Eurovision 2011: The Best of the Rest (Part 1)

Like many Eurovision fans and fanatics (myself included), the period between the end of May and the beginning of December is often a melancholy bit of time while we wait for news on the next year’s edition and constantly re-hash the events of the past.  For me, this is the perfect time to look back on the songs that didn’t quite make it to Düsseldorf this year; some of these also-rans are just as entertaining or endearing as the tunes that made the journey to the main event.  Out of the forty-three nations that sent songs to Germany this year, thirty-four of them had national selections (and the rest, like France, Belarus, Turkey, et cetera, were internal selections made behind closed doors).  Needless to say, there’s a lot of ground to cover!  So, starting alphabetically…

Albania: For me, the Albanian Preselection (or Festivali i Këngës) is one of the more underrated events of the Eurovision year.  It occurs early in the ESC cycle (generally falling around Boxing Day), and it tends to involve both young, fresh faces as well as veteran performers.  This year’s FiK winner was Aurela Gaçe’s “Kënga Ime”, which eventually became the epic, aquiline “Feel the Passion“.  However, in second place this year was the lovely duet “Ende ka shpresë (There is Still Hope)”, written and performed by Alban Skenderaj and Miriam Cani.  

I don’t know if this song would have been translated into English (as so many other Albanian entries have been over the past few years), but if it had, it could have possibly given Azerbaijan’s Ell and Nikki a run for their money.  
 
(And, for the record, another personal favorite of mine was Kamela Islamaj’s “Jetova per te dy (I Lived for Us)”, which came in 10th place in the FiK.  While it might not have gone over as well in the ESC as “Ende ka shpresë”, I absolutely love Kamela’s soulful, bluesy, voice.)


 Armenia: The Armenians had decided internally that they’d be sending Emmy, the runner-up from last year’s National Selection.  Giving the public the choice of four songs, they ended up sending “Boom Boom“, which hovered near the bottom of my own personal list this year.  The three other options were the uptempo “Hi“, the melancholy “Goodbye“, and, my personal favorite, runner-up “Ayo”:

I just hope that Armenia, if they participate in the ESC next year, decide to go for a broader, multi-artist National Selection…

Austria: This was the first year since 2007 that ORF decided to send a song to Eurovision, and Nadine Beiler’s “The Secret is Love” was a fantastic return to form.  With her asymmetrical hair, Swarovski-encrusted dress, and consummate professionalism, Nadine was a true joy to watch.  She was the epitome of class, sweetness, and style. 

The runner up in the Austrian National Selection, however, might have been the polar opposite of Nadine, but that doesn’t mean I love it any less!  Behold, the wonder and glory of…Trackshittaz!

“Oida Taunz!” would have been either an absolute smash in the Esprit Arena or it would have fallen flat on its face.  But wouldn’t it have been absolutely amazing to have seen this performed next to Lithuania’s “C’est Ma Vie” or France’s “Sognu”?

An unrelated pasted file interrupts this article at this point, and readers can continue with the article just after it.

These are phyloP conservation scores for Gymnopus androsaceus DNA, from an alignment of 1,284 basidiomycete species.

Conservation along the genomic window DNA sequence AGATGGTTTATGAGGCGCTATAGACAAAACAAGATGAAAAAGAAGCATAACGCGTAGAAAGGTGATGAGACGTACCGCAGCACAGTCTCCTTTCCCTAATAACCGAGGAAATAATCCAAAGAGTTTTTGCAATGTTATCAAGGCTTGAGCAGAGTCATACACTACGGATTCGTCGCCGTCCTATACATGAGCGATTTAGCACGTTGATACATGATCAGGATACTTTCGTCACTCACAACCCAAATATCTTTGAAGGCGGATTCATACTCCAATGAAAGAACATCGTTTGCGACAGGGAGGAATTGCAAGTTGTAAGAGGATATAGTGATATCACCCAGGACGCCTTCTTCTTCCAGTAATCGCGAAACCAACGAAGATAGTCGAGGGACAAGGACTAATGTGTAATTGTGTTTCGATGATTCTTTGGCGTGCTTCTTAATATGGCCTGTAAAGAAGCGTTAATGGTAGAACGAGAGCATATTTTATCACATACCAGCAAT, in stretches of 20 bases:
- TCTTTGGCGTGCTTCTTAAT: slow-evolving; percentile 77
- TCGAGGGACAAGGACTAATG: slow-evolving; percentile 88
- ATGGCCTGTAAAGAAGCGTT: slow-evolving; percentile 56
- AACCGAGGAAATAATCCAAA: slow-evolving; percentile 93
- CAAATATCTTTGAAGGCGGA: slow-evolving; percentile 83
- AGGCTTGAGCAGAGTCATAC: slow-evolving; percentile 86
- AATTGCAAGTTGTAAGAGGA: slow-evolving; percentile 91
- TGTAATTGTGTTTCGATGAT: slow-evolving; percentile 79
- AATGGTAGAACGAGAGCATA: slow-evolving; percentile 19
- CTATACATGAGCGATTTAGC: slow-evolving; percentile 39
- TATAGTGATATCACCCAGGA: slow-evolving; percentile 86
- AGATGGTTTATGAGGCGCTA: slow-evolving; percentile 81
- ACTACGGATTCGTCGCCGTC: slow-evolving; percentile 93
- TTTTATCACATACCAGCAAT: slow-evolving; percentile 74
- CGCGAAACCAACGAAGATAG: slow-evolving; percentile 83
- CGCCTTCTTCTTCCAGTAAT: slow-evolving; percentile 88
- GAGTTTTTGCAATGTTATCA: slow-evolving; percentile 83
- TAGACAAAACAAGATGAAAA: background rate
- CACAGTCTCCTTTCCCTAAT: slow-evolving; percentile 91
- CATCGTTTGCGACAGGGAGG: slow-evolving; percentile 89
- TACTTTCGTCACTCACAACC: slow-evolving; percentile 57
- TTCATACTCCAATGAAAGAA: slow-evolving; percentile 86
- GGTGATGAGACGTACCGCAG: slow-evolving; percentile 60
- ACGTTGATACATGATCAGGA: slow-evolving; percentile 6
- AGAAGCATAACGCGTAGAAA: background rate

Azerbaijan and Belarus both used internal selections to pick their songs, so we move straight on to… 

Belgium: Acapella group Witloof Bay nearly made it into the final with “With Love Baby”, but my favorite entry from their national final was, by far, Alexandre Deschamps’ “Elle Merveille (She Wonders)”:

The tune is sweet, the lyrics thought-provoking, and considering the fact that the only French we heard in 2011 was from Lithuania, this would have been a refreshing change.  I could easily imagine myself listening to this while sitting out on a patio on a sunny spring afternoon, lazily sipping cafe au lait.  Can’t say that about Trackshittaz, that’s for sure…

Skipping Bosnia and Herzegovina, we move on to… 

Bulgaria: Nothing could have topped Poli Genova’s “Na Inat (Defiance)” in my eyes.  She was sweet, spunky, and had a fantastic voice!  For me, there was no question that “Na Inat” was the best of the Bulgarian National Final, but if someone twisted my arm and made me pick a second choice, I’d probably have to pick Lazar Kislov’s slinky, sexy “Zamestitel (Substitute)”.

Barring that, you can’t deny the off-the-wall insanity of Milena Slavova’s “Fire in My Hair“, which came in second place this year.  Fire dancers AND sumo wrestlers?  Will wonders never cease?


More to come…

Advertisements

Posted on August 24, '11, in 2011, Albania, Armenia, Austria, Belgium, Bulgaria, Special Comment. Bookmark the permalink. 4 Comments.

  1. I really like the Belgium one but the others don't appeal to me much. Certainly not 'trackshittaz', when I heard that, for the first time in my life, i thought there really was no hope for humanity… lol

  2. Hi, Jack! What were some of your favorites? I kind of just picked an assortment of the ones that struck me (either good or bad). Hopefully, as I continue on with this series, we'll find things we both like. 🙂

  3. Hi Samantha! I actually agree with all the entries here – and you're right Poli Genova was robbed!!! Looking forward to the rest of your choices from the national finals 🙂

  4. I didn't really get to see the pre-selections for any of these countries actually, so I wouldn't know which are my favorites. As we go through the list, there are sure to be some I like. I'm just very picky with music. 😛

Leave a Reply

Fill in your details below or click an icon to log in:

WordPress.com Logo

You are commenting using your WordPress.com account. Log Out / Change )

Twitter picture

You are commenting using your Twitter account. Log Out / Change )

Facebook photo

You are commenting using your Facebook account. Log Out / Change )

Google+ photo

You are commenting using your Google+ account. Log Out / Change )

Connecting to %s

%d bloggers like this: